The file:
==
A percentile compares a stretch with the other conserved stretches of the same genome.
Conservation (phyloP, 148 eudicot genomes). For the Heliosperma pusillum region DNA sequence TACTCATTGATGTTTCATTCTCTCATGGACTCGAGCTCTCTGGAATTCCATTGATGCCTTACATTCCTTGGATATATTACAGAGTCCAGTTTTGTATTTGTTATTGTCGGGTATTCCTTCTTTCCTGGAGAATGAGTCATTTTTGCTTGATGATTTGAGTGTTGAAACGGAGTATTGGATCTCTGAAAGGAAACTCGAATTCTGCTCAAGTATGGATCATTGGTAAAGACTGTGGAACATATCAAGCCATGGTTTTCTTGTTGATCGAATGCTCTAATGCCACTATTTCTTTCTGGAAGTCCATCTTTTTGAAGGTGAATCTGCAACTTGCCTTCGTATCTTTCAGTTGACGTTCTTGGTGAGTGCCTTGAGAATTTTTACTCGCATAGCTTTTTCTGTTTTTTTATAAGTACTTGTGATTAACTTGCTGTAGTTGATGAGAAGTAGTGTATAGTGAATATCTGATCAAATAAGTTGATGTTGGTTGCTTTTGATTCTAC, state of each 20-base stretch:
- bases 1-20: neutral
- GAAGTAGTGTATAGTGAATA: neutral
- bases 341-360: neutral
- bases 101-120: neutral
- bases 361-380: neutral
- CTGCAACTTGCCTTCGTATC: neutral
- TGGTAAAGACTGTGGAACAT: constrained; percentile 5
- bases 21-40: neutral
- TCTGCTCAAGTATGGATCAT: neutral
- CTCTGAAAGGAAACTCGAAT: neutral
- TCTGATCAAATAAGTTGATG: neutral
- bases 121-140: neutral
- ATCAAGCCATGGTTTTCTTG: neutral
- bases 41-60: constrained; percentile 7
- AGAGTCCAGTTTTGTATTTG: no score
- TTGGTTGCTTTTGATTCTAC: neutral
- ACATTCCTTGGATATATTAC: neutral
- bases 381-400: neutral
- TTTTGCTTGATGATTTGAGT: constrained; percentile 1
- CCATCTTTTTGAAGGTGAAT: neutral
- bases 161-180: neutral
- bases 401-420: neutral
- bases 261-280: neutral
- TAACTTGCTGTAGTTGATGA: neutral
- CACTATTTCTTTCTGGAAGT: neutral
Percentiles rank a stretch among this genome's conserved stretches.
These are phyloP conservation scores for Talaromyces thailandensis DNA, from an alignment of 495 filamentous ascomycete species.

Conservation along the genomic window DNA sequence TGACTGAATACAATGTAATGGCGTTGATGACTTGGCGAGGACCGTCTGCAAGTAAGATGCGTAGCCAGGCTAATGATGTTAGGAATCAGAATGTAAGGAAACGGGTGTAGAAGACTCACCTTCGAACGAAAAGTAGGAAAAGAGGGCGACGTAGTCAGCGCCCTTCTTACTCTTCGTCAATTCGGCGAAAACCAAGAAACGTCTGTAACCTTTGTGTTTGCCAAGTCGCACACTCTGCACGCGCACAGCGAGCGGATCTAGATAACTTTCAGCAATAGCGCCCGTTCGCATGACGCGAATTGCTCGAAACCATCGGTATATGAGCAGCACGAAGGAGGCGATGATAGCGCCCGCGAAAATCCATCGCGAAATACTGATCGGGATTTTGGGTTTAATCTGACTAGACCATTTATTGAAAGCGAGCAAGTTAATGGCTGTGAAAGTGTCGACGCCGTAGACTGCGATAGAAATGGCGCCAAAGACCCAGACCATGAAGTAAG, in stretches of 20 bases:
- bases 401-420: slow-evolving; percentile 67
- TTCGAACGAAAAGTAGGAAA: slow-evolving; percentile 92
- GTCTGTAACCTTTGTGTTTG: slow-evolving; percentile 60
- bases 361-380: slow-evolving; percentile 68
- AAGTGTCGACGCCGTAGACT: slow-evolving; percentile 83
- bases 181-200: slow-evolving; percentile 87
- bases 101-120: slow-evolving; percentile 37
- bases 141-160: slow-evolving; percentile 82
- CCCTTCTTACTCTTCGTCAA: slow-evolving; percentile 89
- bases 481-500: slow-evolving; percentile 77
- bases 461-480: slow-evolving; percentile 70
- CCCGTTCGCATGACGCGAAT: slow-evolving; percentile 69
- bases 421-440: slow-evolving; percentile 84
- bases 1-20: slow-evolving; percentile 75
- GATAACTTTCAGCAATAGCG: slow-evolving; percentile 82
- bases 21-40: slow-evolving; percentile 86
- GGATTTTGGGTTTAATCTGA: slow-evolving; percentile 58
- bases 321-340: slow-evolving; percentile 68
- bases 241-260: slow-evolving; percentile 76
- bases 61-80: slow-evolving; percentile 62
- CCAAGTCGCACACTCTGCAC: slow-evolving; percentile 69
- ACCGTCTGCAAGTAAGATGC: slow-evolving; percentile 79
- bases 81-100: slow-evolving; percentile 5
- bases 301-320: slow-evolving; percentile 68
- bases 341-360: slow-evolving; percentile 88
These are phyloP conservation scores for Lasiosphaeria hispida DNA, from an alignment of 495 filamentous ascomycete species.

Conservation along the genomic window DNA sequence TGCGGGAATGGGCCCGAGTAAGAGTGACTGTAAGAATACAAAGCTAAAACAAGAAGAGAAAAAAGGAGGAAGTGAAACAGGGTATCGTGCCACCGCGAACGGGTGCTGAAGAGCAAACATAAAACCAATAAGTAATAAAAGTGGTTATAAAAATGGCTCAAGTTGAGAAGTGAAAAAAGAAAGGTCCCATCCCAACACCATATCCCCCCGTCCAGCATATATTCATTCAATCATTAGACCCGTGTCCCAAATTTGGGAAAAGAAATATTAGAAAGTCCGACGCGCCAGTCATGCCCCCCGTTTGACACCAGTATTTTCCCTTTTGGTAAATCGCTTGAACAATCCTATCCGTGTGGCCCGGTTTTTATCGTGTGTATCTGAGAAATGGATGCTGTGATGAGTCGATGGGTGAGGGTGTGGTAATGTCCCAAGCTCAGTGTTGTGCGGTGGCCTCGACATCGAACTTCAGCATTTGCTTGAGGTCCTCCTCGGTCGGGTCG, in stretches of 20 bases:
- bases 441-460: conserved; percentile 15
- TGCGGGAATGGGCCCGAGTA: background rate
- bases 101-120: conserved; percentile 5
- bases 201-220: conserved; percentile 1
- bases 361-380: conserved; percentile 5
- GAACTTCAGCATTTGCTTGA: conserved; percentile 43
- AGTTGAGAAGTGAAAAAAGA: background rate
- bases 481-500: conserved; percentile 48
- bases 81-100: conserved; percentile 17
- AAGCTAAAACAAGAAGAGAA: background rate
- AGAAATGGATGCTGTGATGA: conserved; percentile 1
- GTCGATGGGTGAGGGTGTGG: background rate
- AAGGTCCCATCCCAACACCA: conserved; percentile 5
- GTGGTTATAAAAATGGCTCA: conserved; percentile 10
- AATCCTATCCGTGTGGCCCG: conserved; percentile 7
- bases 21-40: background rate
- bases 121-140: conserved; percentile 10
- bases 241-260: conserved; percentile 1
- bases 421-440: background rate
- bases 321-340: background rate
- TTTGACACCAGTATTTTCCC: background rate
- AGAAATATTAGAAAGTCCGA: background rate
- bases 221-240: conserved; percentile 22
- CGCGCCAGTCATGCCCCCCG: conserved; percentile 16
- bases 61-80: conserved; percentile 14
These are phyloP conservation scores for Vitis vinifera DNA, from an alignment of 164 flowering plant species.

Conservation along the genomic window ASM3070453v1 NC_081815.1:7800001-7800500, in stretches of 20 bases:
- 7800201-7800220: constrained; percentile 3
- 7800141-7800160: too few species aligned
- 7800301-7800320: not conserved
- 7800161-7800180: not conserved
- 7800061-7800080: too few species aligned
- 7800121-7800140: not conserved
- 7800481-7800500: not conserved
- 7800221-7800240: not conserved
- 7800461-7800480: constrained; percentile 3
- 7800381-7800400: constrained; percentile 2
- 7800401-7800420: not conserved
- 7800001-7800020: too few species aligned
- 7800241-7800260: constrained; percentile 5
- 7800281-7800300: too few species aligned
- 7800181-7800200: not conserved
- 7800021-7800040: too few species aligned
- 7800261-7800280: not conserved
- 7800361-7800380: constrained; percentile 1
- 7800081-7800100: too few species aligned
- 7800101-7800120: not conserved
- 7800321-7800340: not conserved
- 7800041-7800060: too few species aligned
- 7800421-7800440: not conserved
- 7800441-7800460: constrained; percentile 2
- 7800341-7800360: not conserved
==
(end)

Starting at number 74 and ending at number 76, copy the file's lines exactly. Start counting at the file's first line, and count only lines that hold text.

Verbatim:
- bases 121-140: conserved; percentile 10
- bases 241-260: conserved; percentile 1
- bases 421-440: background rate